A prominent activist combatting human rights violations in China revealed the truth about his 23-day detention in a secret Chinese prison in an exclusive interview with the The New York Times Saturday.
Peter Dahlin, a Swedish activist and co-founder of the nongovernmental organization Chinese Urgent Action Working Group, told of his stay in what is known in China as a ‘black jail’, detailing the immense pressures and agonizing stress the Chinese police placed on him during those 23 long days and nights.
Mr. Dahlin had been arrested on January 3 by China’s Ministry of State Security – the nation’s infamous spy and counter-espionage agency – being targeted for his NGO work.
Mr. Dahlin and a Chinese lawyer, Wang Quanzhang, launched the Chinese Urgent Action Working Group in 2009 to “promote the development of an independent judiciary in China” by using Chinese laws to empower citizens. Employing approximately 20 people (all of whom were local Chinese with the exception of Mr. Dahlin and an American), the organization held meetings for lawyers and other activists, offered crisis legal aid, and specialized in explaining China’s freedom-of-information statutes.
According to state-run Xinhua news, Mr. Dahlin was arrested because his organization “[jeopardized] China’s national security” and had workers “gather, fabricate, and distort information about China.”
Ever since Chinese President Xi Jinping took office in 2013, his intolerance for Party criticism and disobedience has been well-known; a phenomenon of activists, lawyers, journalists, and others going missing or unjustly detained has swept the nation.
NGOs have been a target of President Xi’s attack on democracy as well. An example of such: in April, in an effort to control his people and hinder western influence, President Xi and his Chinese Communist Party passed a law requiring all foreign nongovernmental groups in China – about 7,000 of them – to find an official Chinese sponsor and register with the authorities, who will now have the power to police them.
Mr. Dahlin’s organization of empowerment certainly posed a threat to President Xi’s vision of absolute allegiance by his people.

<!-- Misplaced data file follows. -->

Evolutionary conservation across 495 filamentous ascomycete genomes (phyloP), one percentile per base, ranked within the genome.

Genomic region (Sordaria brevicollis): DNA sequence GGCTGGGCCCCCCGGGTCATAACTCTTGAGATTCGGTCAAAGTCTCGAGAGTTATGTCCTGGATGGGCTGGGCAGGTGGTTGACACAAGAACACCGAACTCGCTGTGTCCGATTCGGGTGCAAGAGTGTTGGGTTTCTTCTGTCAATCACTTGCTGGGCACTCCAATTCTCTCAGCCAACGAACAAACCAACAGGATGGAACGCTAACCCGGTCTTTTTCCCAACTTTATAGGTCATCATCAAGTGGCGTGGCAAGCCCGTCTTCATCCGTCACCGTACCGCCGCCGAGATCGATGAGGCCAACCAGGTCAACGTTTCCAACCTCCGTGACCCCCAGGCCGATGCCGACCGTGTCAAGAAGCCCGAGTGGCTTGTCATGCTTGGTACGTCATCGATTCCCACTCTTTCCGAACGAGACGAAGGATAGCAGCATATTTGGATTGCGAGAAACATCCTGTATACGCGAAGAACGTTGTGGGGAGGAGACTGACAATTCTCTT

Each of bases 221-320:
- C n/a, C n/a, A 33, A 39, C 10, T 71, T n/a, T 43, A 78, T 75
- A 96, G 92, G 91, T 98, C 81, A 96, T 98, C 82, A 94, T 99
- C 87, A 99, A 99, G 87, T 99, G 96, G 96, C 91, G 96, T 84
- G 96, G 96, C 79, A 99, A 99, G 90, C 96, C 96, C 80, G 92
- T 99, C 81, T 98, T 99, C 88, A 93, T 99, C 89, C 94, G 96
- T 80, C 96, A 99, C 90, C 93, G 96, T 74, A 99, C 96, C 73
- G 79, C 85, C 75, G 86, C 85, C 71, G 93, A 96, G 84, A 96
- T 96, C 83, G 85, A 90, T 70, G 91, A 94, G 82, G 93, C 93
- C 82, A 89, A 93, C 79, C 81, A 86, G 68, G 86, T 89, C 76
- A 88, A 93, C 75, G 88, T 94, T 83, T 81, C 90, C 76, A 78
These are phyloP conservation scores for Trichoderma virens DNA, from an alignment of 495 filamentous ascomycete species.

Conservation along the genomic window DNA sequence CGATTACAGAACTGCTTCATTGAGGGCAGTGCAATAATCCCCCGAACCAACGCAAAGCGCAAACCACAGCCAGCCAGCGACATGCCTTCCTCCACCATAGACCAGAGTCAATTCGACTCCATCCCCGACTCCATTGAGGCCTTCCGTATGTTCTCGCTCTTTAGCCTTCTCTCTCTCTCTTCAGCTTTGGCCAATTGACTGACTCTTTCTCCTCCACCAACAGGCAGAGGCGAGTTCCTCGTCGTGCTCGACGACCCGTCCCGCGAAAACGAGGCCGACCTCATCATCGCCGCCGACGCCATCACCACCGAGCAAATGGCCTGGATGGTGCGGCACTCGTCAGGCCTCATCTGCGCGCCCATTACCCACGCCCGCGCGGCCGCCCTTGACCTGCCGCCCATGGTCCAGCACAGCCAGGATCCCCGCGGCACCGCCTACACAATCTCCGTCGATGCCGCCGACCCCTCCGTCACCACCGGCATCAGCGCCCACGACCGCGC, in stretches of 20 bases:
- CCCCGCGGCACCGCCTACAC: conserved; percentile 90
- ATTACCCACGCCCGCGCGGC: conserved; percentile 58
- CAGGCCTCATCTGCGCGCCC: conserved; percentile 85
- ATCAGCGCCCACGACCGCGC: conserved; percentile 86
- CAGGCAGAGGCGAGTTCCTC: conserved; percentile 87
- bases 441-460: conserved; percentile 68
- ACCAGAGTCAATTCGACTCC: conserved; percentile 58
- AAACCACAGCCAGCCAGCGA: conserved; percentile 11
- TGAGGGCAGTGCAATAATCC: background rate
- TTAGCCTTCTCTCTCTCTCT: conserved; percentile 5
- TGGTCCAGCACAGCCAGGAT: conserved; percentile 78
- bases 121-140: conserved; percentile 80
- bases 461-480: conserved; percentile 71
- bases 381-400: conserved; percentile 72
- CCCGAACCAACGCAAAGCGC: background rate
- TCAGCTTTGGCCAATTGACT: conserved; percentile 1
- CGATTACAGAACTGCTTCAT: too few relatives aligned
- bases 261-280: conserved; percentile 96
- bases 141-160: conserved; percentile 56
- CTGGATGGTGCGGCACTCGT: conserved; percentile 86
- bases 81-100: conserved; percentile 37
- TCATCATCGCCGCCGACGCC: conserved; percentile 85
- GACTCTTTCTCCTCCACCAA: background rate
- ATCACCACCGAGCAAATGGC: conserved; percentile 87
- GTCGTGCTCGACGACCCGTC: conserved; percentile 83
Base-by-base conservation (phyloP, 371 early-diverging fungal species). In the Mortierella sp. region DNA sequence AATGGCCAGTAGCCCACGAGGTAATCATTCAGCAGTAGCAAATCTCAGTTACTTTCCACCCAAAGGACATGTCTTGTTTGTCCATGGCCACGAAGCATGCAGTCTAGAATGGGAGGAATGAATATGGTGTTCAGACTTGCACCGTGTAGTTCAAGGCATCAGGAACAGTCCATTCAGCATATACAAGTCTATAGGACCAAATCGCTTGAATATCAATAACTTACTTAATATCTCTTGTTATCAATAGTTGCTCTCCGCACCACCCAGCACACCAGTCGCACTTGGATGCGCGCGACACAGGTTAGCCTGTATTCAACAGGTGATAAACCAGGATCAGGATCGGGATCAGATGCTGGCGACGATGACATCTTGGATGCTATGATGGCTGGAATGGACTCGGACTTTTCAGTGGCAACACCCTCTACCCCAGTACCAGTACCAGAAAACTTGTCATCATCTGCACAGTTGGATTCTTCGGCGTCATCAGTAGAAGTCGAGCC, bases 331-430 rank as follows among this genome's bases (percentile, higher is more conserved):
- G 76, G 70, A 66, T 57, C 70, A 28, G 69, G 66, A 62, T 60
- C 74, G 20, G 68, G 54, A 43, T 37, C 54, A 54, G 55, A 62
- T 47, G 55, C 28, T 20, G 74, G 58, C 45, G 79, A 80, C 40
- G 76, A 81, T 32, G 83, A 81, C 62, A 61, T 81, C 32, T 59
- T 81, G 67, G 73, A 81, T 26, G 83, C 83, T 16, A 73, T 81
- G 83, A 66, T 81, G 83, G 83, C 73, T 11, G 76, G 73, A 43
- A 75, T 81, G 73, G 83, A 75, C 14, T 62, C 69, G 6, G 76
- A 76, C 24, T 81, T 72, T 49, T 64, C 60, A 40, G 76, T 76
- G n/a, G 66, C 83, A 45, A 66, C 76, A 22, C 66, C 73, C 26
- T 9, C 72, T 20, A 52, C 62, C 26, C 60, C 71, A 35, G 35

“His ordeal, which he described for the first time in an interview with The New York Times, offers an unusually clear view into the suspicion directed toward foreign nongovernmental organizations by the Chinese security apparatus and the lengths to which it goes to police such groups,” NYT reported.
Mr. Dahlin told the reporters that after the authorities seized his computers, phones, hard-drives, bank cards, receipts, cash from a safe, and Mr. Dahlin’s personal medications, they brought him to the unmarked detention center – the “black jail”.
The officers did not beat him, he said in the interview, but they did use stress-causing tactics of interrogation. In those first nights during his detention, they tried to deprive him of sleep. They kept powerful fluorescent lights glaring in his cell all night, he said. That is, until he told a woman running the center that this practice is deemed torture under international conventions.
Mr. Dahlin’s captors also held nightly interrogations lasting hours on end, in which they questioned him about possible connections to an organization supporting the pro-democracy protests that took Hong Kong by storm in 2014.
Mr. Dahlin denied having ties to the aforementioned organization, and the police eventually refocused their questioning to the workings of nongovernmental organizations.
After two weeks, Mr. Dahlin was forced to make a public confession to air on state television broadcast, China Central Television (CCTV). The entire confession/interview was scripted, he told The New York Times.
“I have been given good food, plenty of sleep, and I have suffered no mistreatments of any kind,” a section of his script read. “[I have] hurt the feelings of the Chinese people.”
Mr. Dahlin told the reporters he had agreed to cooperate in the hopes of speeding up the process of his deportation and to get his Chinese girlfriend, Pan Jinling, who had also been arrested, released.
Two days after the confession aired on CCTV, Mr. Dahlin was told he was granted a medical parole and would be deported back to Sweden.